- Nov 10, 2006
Wary of political fallout, GOP leaders didn't direct members to hold the party line against the bill and dozens of Republicans joined Democrats in passing it. But it will likely stall in the Senate.
Tuesday's vote in the House is part political strategy setting up an election-year roll call that will force all lawmakers, Republicans and Democrats, to go on the record with their views on the high-profile social issue. It's also part of the legislative branch asserting its authority, pushing back against an aggressive court that appears intent on revisiting many settled U.S. laws.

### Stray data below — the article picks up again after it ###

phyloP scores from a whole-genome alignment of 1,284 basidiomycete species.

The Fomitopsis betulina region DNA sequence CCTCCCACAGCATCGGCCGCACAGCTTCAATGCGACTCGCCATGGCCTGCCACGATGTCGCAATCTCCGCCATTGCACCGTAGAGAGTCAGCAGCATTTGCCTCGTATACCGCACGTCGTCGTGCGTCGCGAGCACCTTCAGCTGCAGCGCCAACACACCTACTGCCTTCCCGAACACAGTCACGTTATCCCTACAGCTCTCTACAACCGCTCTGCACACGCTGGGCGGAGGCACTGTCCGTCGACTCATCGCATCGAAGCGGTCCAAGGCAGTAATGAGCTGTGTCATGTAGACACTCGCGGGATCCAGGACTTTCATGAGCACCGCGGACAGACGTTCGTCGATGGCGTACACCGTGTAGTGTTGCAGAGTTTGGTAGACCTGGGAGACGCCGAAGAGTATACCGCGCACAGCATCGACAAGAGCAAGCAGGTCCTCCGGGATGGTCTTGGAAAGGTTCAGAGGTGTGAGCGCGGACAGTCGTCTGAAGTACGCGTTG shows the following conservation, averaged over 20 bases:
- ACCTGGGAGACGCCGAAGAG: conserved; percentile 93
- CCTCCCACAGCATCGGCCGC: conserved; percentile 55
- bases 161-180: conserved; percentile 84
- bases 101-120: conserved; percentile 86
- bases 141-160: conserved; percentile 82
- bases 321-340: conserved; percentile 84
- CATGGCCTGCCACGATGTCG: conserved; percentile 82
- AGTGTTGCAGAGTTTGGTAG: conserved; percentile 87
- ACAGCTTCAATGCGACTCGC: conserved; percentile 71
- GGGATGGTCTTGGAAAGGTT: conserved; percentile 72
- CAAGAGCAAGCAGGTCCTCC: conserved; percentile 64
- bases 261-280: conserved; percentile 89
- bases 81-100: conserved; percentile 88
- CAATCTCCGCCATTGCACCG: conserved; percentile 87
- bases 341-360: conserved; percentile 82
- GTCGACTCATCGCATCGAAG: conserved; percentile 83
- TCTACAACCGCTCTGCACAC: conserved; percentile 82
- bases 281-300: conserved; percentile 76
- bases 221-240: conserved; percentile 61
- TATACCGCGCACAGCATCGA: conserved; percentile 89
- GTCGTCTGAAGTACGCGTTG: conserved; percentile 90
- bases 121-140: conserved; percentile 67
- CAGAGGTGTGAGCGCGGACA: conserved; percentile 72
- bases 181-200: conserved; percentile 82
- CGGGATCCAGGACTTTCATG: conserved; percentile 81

"As this Court may take aim at other fundamental rights, we cannot sit idly by," Rep. Jerrold Nadler, D-N.Y., the chairperson of the House Judiciary Committee, said in a statement.
While the Respect for Marriage Act is expected to pass the House, it is almost certain to stall in the Senate, where most Republicans would surely block it. It's one of several bills, including those enshrining abortion access, that Democrats are pushing to confront the court's conservative majority. Another bill, guaranteeing access to contraceptive services, is set for a vote later this week.